Why you should care
Because love is love.
On Friday they celebrated, waving rainbow-colored flags and singing — “Hallelujah,” “We Shall Overcome,” a version of “Goin’ to the Chapel of Love” that came out like a hymn: Today’s the day we’ll say ‘I do.’ All over the country, gay couples were getting hitched. Up in San Francisco, the atmosphere was especially jubilant, as captured in these Instagram images by Bay Area photographer Nathan Weyland.
And whether you’re excited or aghast about the Supreme Court’s decision proclaiming same-sex marriage a constitutional right, there’s little denying how quickly change has come. It’s been fewer than a dozen years since the Massachusetts Supreme Court held that same-sex couples have a right to marry — it was the first of the nation’s highest state courts to do so — and as recently as 2004, no less than the presumptive Democratic nominee for president, Hillary Clinton, described marriage as a sacred bond between … a man and a woman.
Then again, 12 years can be an epoch in terms of love and family. How many people do you know who’ve married or divorced — or both — since 2003? How many babies born, how many kids who’ve become adults? That sense of urgency was part of the majority’s rationale in Obergefell v. Hodges: It would not do to wait for the 13 states that did not allow gay marriage, the justices argued. Families need solid ground beneath their feet, no matter what they look like.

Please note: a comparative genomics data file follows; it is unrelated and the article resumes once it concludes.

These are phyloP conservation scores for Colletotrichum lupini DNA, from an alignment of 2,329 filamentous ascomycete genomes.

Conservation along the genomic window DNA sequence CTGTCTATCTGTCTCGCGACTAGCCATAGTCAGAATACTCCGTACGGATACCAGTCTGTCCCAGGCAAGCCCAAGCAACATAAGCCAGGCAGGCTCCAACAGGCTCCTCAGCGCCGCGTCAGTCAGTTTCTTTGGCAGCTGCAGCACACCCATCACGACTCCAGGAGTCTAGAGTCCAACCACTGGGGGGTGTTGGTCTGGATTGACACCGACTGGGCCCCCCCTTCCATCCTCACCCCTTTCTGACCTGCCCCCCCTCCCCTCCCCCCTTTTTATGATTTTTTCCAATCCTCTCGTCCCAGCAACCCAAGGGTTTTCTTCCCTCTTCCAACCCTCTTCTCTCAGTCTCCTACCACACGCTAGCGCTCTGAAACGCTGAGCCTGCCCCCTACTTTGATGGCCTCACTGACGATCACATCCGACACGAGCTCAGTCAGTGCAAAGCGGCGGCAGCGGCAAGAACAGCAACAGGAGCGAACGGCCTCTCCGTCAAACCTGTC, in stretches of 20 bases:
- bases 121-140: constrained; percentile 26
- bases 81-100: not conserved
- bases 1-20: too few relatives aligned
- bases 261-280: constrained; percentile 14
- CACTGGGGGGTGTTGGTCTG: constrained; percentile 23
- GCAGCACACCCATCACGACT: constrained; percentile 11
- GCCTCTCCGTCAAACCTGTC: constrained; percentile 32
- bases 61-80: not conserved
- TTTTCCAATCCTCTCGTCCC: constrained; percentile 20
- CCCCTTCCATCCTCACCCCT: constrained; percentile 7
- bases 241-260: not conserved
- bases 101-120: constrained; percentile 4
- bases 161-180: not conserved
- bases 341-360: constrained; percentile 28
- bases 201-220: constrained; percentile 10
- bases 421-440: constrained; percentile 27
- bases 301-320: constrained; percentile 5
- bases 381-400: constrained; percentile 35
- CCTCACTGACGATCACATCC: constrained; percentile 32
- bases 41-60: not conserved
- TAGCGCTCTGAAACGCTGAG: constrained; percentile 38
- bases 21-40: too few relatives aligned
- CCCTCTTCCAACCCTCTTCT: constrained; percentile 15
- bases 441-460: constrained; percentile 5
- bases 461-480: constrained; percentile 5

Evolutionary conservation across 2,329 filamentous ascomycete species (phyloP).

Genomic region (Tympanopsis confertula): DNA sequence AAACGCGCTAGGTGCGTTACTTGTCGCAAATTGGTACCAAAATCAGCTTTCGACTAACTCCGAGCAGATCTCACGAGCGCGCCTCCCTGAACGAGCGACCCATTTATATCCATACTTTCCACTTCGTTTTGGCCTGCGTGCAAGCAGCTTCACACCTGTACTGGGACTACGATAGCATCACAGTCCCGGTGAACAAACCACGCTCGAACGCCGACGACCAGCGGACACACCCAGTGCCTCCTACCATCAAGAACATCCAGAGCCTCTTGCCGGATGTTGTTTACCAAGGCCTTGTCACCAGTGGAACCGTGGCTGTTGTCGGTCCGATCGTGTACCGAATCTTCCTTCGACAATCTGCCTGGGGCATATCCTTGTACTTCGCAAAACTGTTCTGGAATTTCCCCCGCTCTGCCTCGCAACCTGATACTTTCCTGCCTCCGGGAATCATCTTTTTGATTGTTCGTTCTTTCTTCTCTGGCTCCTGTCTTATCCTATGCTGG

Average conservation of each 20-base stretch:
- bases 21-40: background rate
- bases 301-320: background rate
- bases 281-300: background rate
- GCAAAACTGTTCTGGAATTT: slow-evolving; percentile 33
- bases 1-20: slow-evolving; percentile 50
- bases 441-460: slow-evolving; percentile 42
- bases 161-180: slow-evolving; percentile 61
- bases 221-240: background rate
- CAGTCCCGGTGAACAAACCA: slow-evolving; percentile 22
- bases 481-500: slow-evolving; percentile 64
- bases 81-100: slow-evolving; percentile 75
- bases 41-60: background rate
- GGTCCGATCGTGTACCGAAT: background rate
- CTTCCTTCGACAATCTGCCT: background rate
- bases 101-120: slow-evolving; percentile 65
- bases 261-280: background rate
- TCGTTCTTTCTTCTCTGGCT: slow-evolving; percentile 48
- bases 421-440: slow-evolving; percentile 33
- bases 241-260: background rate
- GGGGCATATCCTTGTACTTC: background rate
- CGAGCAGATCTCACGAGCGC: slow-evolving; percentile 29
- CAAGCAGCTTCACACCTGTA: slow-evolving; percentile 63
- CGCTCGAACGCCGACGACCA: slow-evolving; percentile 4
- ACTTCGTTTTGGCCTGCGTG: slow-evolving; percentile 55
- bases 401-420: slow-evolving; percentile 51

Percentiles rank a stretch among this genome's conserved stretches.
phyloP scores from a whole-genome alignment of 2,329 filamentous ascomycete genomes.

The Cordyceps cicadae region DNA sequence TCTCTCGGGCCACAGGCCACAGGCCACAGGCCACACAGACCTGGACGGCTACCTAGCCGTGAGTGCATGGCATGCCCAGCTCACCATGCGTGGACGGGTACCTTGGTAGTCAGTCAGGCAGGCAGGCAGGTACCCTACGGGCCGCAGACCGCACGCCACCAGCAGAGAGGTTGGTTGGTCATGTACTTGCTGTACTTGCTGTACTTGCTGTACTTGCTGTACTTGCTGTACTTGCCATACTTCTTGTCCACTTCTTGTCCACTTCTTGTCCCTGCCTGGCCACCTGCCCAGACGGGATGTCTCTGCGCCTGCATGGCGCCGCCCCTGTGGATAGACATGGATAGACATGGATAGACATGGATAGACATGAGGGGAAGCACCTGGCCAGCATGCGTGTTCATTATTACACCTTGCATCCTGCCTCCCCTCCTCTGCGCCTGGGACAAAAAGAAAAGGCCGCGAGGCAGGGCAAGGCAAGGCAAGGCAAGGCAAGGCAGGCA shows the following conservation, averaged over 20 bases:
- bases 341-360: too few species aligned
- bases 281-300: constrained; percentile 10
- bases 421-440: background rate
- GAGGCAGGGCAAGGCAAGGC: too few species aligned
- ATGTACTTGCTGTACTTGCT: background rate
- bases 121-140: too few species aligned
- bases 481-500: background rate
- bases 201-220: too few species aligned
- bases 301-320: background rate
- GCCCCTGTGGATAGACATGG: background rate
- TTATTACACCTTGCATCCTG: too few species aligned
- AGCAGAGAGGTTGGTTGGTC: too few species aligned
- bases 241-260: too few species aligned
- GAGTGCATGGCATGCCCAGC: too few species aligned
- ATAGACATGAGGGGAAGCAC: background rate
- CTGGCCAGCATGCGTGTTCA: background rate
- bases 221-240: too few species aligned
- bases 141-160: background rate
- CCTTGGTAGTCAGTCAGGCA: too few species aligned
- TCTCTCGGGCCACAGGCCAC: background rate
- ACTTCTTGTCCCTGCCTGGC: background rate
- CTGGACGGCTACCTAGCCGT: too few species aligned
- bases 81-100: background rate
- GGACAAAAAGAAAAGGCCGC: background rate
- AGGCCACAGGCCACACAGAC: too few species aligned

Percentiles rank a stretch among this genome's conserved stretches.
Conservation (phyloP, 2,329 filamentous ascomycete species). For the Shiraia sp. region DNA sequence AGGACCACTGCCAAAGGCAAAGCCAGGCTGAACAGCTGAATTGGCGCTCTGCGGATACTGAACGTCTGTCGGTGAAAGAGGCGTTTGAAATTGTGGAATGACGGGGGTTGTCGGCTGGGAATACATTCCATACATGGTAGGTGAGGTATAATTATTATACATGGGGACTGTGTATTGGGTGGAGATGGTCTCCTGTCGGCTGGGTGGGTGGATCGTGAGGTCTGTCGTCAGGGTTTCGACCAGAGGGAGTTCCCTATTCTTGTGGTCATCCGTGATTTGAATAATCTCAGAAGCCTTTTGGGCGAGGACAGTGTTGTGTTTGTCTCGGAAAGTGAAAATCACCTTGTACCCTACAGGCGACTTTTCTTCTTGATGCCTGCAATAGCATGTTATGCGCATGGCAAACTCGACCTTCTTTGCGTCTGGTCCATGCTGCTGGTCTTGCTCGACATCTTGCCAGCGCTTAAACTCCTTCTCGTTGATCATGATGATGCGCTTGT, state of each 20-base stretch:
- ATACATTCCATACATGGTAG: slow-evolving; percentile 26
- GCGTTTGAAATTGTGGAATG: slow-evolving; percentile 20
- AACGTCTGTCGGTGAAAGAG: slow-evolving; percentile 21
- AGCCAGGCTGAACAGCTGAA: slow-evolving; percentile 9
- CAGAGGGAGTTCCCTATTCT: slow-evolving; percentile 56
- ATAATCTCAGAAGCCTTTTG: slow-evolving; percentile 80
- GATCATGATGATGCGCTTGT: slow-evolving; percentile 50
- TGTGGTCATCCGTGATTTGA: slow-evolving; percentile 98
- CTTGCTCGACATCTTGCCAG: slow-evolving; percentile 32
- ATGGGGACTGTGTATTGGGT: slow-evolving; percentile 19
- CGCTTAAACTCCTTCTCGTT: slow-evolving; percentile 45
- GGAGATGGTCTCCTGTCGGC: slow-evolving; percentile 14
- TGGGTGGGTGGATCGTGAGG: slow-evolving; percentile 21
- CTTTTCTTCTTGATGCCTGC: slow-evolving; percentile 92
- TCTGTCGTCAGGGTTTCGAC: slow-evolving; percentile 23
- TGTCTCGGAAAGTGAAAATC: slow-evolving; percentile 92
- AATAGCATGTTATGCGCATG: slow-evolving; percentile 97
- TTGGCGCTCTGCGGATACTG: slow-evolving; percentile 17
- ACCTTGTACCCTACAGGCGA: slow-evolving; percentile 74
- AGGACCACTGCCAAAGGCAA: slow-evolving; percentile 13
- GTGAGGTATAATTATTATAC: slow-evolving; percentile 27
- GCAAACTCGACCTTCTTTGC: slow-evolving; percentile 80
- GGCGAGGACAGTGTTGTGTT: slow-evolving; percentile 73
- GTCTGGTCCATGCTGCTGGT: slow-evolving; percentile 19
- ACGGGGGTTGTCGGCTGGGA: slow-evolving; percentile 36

But while the decision unleashed much joy, it also created bitter dissent. On the Supreme Court, four justices complained that their colleagues had created a whole new constitutional right. A few states, including Louisiana, are resisting. And looking ahead, there’s little doubt that Obergefell will play a role in the coming presidential election. Conservative groups are already fixing to make Supreme Court nominees a big deal in the campaign: strict constructionists only! But with 63 percent of Americans supporting gay marriage — including traditionally conservative constituencies like libertarians and Mormons — we suspect gay marriage has limited utility as a wedge issue. After all, love is love.